CIA Bugged Shah, Book Says
WASHINGTON (AP) _ The United States authorized the bugging of the late Shah of Iran’s hospital room while he was in this country, according to a new book on the CIA.
The book also says Secretary of State George Shultz initially turned down a Cabinet job when President Reagan took office in 1981 because he mistakenly thought he was being offered the job of Treasury secretary.
Although largely focusing on the late CIA Director William J. Casey, Washington Post assistant managing editor Bob Woodward’s book provides glimpses inside the spy agency even before Casey took over the top job in 1981.
The book, ″VEIL: The Secret Wars of the CIA,″ went on sale in bookstores Monday after excerpts appeared over the weekend.
Meanwhile, Prince Bandar bin Sultan, the Saudi ambassador to the United States, refused to comment on the book’s allegation that he arranged with Casey for the Saudi Arabian intelligence service to conduct three covert operations. Among them was a 1985 assassination attempt in Beirut against a suspected Hezbollah terrorist leader, in which the target escaped injury but 80 innocent people were killed.
″The ambassador will not comment on something attributed to a deceased man,″ said Habib Shaheen, director of information at the Saudi embassy, referring to Casey.
The book said that when the deposed Shah of Iran came to the United States for cancer treatment in October 1979, the Carter White House overruled the objections of then-CIA Director Stansfield Turner and ordered the CIA to bug the ruler’s hospital room.
Turner argued that by law the CIA could not gather intelligence in the United States, the book said, but ″he was given a written order″ because the White House wanted to learn what the Shah’s intentions were.
Turner, the book said, ″swallowed hard and authorized the electronic surveillance of the Shah’s three private rooms on the 17th floor of a New York City hospital, though he still thought it improper.″
The book also describes maneuvering among aides to President Reagan who were angling for top jobs in the new administration during the 1980 transition period, and told of a bungled approach to Shultz about taking the State Department job.
Reagan, it said, decided he wanted Shultz as his secretary of State and called him, mistakenly thinking that groundwork for the offer had been laid with Shultz in earlier conversations by his aides.
Reagan, according to the book, was vague in making the offer, saying, ″I’m interested in having you join my Cabinet.″ Shultz, who had held the top jobs at Labor and Treasury during the Nixon administration, had been told that he was on the list for the Treasury job this time and turned Reagan down, thinking that was what was being offered, the book said.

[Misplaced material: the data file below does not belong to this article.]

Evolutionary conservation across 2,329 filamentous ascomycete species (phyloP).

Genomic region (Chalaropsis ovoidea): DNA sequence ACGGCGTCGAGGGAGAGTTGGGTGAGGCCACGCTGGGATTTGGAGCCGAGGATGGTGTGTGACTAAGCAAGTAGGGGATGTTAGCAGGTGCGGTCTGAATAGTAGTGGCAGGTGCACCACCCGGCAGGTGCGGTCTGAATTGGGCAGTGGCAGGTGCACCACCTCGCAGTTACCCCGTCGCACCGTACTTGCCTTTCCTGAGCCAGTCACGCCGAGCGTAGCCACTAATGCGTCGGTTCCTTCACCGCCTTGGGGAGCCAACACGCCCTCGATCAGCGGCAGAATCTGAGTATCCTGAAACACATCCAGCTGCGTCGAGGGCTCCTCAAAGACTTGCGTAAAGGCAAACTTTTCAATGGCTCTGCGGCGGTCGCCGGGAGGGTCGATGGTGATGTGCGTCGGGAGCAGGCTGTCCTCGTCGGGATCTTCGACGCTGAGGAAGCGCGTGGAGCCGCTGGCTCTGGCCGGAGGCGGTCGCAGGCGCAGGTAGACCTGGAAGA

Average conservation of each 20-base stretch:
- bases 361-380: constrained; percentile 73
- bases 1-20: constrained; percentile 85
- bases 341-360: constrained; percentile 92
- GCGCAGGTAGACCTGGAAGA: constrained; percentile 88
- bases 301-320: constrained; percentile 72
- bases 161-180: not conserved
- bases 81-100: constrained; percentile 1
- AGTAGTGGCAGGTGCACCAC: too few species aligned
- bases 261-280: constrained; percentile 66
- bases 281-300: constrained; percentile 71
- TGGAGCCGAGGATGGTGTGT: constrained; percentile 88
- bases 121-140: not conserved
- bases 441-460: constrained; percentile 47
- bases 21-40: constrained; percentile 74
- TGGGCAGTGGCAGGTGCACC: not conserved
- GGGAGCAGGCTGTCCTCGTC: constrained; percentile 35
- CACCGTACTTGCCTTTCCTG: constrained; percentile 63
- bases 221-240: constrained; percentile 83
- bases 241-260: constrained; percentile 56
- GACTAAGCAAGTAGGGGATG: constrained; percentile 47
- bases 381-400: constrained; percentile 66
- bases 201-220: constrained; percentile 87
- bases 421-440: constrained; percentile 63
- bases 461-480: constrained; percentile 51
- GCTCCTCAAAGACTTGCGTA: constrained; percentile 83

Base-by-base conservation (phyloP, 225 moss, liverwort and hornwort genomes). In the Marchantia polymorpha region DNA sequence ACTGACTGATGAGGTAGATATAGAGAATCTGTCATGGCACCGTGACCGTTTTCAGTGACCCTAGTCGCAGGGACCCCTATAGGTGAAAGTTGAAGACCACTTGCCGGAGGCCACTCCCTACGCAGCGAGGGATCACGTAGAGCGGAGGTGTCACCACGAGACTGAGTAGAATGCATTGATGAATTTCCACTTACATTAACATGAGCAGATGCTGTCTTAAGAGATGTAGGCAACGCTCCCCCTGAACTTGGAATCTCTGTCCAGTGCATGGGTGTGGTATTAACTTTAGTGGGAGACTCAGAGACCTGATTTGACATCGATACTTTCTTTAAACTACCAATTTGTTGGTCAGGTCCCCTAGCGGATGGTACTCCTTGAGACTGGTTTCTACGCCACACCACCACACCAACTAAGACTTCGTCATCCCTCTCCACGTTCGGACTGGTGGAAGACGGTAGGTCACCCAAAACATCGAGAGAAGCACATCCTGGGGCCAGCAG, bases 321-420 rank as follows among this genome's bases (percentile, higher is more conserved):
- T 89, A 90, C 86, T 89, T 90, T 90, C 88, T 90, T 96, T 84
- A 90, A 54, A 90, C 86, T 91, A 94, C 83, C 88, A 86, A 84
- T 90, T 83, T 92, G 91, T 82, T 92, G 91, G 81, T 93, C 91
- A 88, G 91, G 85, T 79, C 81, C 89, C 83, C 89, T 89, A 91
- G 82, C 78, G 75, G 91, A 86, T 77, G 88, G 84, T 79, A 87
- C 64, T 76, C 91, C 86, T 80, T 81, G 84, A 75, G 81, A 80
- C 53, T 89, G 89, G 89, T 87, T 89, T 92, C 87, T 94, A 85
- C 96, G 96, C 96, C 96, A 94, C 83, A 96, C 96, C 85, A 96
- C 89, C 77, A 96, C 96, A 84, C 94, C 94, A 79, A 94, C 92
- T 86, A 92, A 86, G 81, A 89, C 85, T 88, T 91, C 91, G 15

Michael Deaver, then a close aide to Reagan, was with the president-elect when he made the call and did not learn of the mix-up until months later, Woodward wrote. Reagan then offered the State Department job to his second choice, Alexander Haig.
Haig, now a candidate for the Republican presidential nomination, served in the post for a 1 1/2 years before resigning. He was succeeded in July 1982 by Shultz.
The book also fills in details about the CIA’s relationship with Bashir Gemayel, the head of the rightist Phalangist Party in Lebanon, who was paid CIA money regularly and considered ″a major asset″ by the agency.
In 1982, the book says, Israel’s defense minister, Ariel Sharon, asked Casey to provide $10 million in secret CIA paramilitary support to Gemayel to further Israel’s effort to drive the Palestine Liberation Organization out of southern Lebanon.
President Reagan signed a top-secret order, called a ″finding″ that authorized $10 million in covert aide to Gemayel, the book says.
But Gemayel was elected president of Lebanon in April 1983, and the CIA, reluctant to have a head of state on its payroll, severed its formal relationship with Gemayel.
Gemayel sent a secret message to Casey asking for covert security and intelligence assistance. Reagan then approved a finding for the support operation that called for an initial expenditure of about $600,000 that could grow to as much as $4 million a year, the book says. But Gemayel was assassinated on Sept. 14, 1982, nine days before he was to take office, and the covert-assistance program was not put into play.
In another discussion of intelligence operations, the book says that during the Carter administration and early in Reagan’s first term, ″the CIA had a deep-penetration spy, a colonel on the Polish General Staff, who provided a steady flow of intelligence out of Warsaw on the intentions of the Poles and the Soviets.″
It said knowledge of this colonel’s reports was strictly limited, and that the name of the colonel was not even included on the reports that went to President Carter. Col. Wladysla Kuklinski and his family were spirited out of the country when exposure was threatened, shortly before the Polish government’s crackdown on Solidarity trade union activists, and his existence as a CIA ″asset″ was later reported.
Among other secret spy assets of the CIA, according to the book, was a senior official of the Indian government. It said the unnamed official passed information on weapons the Soviets supplied to India.
Among the book’s other disclosures is that the CIA had extensive spy sources inside the Egyptian government who reported that President Anwar Sadat ″smoked dope and had anxiety attacks.″
Intelligence reports also told the CIA that ″Crown Prince Fahd of Saudi Arabia did a good deal of drinking, contrary to the strict proscriptions of his Muslim religion.″